Stipulations of settlement often serve as the objective in Surrogate’s Court litigation, ending disputes and the ongoing expense of controversy. Towards that end, stipulations of settlement, while sometimes the subject of 20-20 hindsight by a party, are generally found enforceable. Indeed, the Court of Appeals has recognized that “[s]tipulations of settlement are favored by the courts and not lightly cast aside…Only where there is cause sufficient to invalidate a contract, such as fraud, collusion, mistake or accident, will a party be relieved from the consequences of a stipulation made during litigation.” Hallock v. State of New York, 64 NY2d 224 (1984), citing Matter Dolgin Eldert Corp., 31 NY2d 1, 10; Matter of Frutiger, 29 NY2d 143, 149-150.
Within this context, the New York County, Surrogate’s Court, in In re Hassine, addressed a motion to vacate two pre-trial stipulations — a Joint Stipulation of Undisputed Facts and a Joint Statement of Issues (the “Stipulations”) — entered into by the movants’ prior counsel. The motion was made by the sole residuary beneficiaries of the estate during the course of contested consolidated proceedings for the settlement of the executor’s account, and to remove the executor and appoint the residuary beneficiaries as successor co-executors of the decedent’s estate.
In support of their applications, the movants asserted that the subject Stipulations should be vacated on the grounds that (1) they were the result of a mistake by prior counsel; and (2) prior counsel lacked the authority to enter the agreements. Specifically, the movants claimed that when the executor’s counsel first circulated drafts of the Stipulations, they had expressed their disagreement with some of the terms to their prior attorney, who had long represented them, and they believed that he was editing the agreements accordingly. They further asserted that after their lawyer unexpectedly left his firm, movants were not aware that the attorneys who took over the case had submitted the unedited versions of the Stipulations to the Court.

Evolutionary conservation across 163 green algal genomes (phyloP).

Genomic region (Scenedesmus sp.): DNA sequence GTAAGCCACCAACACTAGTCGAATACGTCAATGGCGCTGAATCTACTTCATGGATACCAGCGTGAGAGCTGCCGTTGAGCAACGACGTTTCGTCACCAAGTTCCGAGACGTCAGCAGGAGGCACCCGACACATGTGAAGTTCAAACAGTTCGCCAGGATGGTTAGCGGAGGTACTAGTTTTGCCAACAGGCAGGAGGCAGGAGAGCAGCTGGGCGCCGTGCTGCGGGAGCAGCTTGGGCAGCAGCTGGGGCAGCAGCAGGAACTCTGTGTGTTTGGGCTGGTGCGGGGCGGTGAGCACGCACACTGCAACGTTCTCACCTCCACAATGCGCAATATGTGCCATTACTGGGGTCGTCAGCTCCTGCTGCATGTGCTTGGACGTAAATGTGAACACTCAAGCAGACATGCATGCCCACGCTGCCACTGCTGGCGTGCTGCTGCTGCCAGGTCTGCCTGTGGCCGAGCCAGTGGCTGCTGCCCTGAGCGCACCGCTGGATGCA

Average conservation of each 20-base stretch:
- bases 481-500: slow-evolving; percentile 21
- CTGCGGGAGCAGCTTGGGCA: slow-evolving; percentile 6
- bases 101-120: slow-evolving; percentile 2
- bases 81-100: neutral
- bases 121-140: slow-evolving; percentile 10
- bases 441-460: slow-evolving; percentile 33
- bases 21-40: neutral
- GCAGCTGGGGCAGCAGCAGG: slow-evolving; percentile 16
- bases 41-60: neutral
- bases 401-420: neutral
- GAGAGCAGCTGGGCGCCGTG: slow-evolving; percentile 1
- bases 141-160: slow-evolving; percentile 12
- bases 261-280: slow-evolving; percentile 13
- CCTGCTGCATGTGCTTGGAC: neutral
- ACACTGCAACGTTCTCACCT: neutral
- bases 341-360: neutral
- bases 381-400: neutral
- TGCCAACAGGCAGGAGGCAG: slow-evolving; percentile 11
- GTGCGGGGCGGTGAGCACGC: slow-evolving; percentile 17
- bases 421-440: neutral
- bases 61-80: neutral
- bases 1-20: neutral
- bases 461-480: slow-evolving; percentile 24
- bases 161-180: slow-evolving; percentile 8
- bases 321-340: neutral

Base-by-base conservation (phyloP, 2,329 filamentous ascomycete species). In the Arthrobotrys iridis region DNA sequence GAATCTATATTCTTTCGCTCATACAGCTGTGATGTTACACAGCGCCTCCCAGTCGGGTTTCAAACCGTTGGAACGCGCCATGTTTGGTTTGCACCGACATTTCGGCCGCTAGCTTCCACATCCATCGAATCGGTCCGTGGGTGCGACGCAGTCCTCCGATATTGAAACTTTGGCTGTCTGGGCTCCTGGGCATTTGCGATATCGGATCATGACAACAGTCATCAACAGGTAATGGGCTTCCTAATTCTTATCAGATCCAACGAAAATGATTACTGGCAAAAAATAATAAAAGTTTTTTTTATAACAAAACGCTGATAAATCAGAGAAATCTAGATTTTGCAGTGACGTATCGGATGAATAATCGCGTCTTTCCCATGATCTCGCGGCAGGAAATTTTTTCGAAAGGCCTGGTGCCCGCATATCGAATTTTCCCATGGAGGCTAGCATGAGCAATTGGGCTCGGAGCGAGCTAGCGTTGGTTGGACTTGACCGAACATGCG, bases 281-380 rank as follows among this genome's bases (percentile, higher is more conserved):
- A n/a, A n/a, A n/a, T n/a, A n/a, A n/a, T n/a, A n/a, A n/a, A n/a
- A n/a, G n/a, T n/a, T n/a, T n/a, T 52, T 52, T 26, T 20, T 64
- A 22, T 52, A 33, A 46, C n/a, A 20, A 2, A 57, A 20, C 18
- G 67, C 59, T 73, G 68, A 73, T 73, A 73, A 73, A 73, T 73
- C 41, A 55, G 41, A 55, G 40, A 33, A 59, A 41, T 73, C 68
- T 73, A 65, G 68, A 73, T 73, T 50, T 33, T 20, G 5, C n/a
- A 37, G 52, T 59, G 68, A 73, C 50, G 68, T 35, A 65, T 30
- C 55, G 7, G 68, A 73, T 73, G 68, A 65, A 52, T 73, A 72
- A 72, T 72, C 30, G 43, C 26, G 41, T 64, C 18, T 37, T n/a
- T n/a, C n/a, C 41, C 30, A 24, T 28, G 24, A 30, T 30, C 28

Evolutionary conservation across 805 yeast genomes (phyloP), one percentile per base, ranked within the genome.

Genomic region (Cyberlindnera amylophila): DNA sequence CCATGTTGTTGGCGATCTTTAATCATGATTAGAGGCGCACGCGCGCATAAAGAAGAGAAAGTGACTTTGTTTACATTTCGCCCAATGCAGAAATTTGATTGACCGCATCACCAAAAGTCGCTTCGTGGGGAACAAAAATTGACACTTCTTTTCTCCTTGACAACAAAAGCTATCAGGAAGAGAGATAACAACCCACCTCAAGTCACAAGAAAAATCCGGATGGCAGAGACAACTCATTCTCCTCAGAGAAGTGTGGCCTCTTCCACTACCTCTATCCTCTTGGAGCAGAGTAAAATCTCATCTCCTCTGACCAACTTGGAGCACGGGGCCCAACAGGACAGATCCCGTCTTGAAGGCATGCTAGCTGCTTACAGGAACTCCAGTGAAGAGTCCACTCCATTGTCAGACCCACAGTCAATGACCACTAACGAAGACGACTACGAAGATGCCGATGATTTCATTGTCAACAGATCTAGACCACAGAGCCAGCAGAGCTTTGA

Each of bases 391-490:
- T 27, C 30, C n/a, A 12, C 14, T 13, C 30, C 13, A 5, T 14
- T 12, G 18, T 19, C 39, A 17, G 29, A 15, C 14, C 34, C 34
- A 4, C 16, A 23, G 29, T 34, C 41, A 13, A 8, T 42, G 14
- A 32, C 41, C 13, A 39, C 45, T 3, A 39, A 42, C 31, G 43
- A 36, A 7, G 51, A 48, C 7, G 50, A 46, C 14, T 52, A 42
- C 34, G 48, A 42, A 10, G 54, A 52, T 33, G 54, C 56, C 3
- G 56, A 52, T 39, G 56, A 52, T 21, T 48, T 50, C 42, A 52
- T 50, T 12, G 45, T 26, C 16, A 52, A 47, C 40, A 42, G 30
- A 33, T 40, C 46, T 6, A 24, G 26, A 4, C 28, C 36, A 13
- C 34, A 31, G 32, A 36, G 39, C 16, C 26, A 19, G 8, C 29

Citing the opinion in Matter of Frutiger, supra, the Court observed that a stipulation will not be set aside without a showing of good cause therefor, such as fraud, collusion or mistake. Within this context, and based on the record, the Court concluded that the movants had failed to demonstrate that any mistake had been made by prior counsel, no less identify what mistakes they claim were made. Rather, they essentially asserted that there was a miscommunication between them and the attorneys at prior counsel’s office, which, according to the Court, could have been remedied or avoided.
Further, the Court held that the movants had failed to establish that the prior firm was without authority to enter into the Stipulations. The Court noted that in executing the Stipulations, the prior firm was exercising its judgment as to the content of the agreements, which counsel was expectedly required to do in managing the pending proceedings. In view thereof, the Court held that no basis existed to vacate the Stipulations.